Skip to main content

Patterns in the original 1934 California Sign State Route grid

In the August 1934 California Highways & Public Works the Division of Highways announced the initial Sign State Route program.  The Sign State Route program was intended to supplement the early US Route System in California by way of signing major highways with miner spade shaped highway shields.  The original Sign State Route network contained numerous grouping patterns which largely have been lost as the system has expanded.  This blog will examine the grouping patterns of the Sign State Route program as originally envisioned.  Featured as the blog cover photo is the prototype Sign State Route shield seen in the August 1934 California Highways & Public Works.


Conventions of the original Sign State Route grid and grouping patterns

As noted in the introduction the August 1934 California Highways & Public Works announced the initial run of Sign State Routes.  The initial Sign State Routes were assigned to corridors of travel that were largely considered essential to state-wise transportation.  While most Sign State Routes were applied over State owned Legislative Route Numbers not all were (example: California State Route 180 west over Panoche Pass to California State Routes 25 in Paicines).  The pages below contain descriptions for each Sign State Route.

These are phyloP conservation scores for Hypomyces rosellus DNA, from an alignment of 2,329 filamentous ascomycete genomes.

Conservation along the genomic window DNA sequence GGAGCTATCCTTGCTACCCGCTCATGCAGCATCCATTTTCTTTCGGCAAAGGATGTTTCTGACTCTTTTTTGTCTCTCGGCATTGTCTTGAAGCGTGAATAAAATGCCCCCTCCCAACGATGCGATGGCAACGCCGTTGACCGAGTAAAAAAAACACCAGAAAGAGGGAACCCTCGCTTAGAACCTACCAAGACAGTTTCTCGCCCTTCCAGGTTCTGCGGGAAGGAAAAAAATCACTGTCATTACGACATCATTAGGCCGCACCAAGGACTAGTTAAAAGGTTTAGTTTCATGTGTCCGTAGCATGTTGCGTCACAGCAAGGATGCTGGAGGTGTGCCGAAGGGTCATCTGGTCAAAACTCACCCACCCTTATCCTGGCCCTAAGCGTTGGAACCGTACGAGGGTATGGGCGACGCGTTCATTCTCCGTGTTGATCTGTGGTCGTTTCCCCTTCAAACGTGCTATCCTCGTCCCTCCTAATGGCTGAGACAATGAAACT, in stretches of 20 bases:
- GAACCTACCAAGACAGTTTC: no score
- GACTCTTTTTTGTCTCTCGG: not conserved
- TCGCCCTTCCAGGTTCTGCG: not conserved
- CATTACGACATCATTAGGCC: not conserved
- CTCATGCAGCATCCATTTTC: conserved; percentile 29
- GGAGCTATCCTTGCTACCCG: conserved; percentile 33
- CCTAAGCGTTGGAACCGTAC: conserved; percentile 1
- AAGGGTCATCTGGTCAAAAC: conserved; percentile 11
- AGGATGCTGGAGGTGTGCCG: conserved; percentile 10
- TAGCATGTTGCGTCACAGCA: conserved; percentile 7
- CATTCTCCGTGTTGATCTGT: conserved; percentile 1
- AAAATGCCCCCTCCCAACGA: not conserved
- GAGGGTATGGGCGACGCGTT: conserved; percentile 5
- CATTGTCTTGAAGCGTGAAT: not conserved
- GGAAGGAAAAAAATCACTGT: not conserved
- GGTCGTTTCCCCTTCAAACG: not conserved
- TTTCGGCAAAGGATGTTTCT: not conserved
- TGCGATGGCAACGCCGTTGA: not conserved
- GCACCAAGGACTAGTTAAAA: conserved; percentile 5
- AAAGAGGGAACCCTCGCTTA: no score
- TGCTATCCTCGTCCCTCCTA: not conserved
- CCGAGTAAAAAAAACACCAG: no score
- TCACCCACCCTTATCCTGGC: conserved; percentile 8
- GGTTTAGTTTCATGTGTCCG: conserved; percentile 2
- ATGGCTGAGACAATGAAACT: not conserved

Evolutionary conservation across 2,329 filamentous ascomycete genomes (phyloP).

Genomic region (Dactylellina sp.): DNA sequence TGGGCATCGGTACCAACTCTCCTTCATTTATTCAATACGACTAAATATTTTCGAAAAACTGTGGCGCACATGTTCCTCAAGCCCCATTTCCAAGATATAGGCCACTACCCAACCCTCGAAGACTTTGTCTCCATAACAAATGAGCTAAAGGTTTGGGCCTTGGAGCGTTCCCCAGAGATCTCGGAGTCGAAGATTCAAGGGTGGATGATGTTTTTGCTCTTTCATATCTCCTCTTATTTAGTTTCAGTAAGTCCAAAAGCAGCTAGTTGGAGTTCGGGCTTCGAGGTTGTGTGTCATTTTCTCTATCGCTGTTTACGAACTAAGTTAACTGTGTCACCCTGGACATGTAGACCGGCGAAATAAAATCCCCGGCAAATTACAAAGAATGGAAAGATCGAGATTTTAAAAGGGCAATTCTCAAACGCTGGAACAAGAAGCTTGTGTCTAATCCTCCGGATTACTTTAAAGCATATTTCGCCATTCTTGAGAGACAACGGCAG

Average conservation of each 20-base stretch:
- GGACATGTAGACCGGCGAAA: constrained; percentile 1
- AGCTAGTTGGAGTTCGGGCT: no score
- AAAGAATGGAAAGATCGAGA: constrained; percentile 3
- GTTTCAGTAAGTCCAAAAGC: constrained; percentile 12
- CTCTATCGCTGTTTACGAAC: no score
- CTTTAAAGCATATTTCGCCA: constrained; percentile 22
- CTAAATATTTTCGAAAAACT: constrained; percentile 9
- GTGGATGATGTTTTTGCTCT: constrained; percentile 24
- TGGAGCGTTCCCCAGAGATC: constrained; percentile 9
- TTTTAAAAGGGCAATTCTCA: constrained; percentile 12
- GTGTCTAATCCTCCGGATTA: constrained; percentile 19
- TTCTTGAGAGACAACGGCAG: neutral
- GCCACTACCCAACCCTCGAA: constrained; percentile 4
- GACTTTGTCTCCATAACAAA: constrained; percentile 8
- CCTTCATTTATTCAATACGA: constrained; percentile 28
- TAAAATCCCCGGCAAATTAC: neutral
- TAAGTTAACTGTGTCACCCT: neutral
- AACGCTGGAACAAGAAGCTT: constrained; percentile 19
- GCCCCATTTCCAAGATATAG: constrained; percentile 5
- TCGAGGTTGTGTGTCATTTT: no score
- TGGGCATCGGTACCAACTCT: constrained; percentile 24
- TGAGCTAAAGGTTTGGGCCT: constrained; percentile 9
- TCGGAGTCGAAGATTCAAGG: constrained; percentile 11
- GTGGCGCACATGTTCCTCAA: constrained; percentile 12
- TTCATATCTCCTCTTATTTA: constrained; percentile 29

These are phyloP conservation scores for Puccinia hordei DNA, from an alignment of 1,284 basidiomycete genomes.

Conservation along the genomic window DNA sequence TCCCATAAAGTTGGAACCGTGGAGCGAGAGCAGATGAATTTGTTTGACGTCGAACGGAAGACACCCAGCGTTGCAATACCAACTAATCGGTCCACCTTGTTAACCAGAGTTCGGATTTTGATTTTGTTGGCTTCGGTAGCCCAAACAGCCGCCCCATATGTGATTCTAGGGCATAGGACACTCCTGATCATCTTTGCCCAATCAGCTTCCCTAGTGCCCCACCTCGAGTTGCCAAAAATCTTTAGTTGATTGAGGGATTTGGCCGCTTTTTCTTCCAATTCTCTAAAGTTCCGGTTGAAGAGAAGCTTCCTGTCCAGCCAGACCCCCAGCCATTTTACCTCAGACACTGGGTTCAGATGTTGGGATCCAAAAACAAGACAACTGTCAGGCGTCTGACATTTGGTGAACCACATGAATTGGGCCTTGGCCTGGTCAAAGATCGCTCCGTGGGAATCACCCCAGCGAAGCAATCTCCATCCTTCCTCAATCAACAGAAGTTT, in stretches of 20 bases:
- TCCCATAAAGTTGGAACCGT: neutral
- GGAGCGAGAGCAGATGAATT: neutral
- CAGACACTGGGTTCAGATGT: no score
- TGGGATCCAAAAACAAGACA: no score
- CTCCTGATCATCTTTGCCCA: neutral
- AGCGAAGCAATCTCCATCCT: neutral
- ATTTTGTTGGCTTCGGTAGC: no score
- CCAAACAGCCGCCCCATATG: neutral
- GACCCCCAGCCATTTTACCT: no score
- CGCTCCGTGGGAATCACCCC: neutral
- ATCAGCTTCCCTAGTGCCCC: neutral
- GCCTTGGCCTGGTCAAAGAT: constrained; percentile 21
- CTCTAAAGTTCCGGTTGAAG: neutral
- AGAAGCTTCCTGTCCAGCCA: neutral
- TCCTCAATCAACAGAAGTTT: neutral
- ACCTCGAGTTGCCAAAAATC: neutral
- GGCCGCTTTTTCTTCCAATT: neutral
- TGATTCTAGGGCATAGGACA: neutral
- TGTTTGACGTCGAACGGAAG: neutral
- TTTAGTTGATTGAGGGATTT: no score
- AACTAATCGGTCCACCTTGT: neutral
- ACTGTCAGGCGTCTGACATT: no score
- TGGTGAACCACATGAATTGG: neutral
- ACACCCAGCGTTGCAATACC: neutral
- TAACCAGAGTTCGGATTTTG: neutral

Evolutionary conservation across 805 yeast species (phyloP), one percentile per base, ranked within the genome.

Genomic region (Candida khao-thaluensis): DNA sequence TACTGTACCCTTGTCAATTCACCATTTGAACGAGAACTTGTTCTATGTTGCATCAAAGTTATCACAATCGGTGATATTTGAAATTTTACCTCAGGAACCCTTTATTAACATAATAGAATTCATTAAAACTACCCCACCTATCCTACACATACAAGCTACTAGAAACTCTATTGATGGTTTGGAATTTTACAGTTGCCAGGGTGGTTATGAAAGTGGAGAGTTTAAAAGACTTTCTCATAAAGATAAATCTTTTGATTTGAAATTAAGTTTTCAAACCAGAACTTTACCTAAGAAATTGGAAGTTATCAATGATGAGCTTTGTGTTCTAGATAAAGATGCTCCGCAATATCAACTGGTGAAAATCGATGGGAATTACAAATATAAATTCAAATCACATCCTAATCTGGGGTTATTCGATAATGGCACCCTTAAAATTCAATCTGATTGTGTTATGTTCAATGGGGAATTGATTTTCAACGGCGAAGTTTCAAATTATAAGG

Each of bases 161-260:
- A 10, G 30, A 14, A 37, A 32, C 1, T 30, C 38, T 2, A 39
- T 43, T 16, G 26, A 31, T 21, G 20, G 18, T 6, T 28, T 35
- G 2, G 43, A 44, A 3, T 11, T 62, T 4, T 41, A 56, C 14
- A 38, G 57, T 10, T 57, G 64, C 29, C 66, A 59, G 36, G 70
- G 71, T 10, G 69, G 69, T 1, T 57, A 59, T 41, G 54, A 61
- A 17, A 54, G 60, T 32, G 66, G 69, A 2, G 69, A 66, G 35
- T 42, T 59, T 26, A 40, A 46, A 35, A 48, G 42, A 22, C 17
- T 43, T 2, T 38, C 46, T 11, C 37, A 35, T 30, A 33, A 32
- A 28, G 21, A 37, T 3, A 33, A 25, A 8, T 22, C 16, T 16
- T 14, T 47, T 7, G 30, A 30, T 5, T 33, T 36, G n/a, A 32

The initial Sign State Routes were intended to supplement the existing corridors of the US Route System.  That being the case the initial run of Sign State Routed did not duplicate any of the then existing US Route Numbers (40, 50, 60, 80, 97, 99, 101 and 199).  Following the convention of the US Route System the east/west Sign State Routes were assigned even numbers whereas north/south routes were assigned odd numbers.   

The design of the Sign State Route shield was a miner's spade which referenced the origin of the State of California during the Gold Rush in the years following the Mexican-American War.  The Sign State Route shield was a white background with black numerals supplied by the Automobile Club of Southern California and California State Automobile Association.  The initial Sign State Route featured the same California Grizzley which could also be found on the State Flag. 

The initial Sign State Routes were plotted with the lowest numbers originating from major urban roadways in the Los Angeles and San Francisco Bay Areas.  The shape of the State of California made it difficult to plot a grid Sign State Routes like the US Route System.  The initial Sign State Routes were paired into grouping patterns which allowed room for future additions.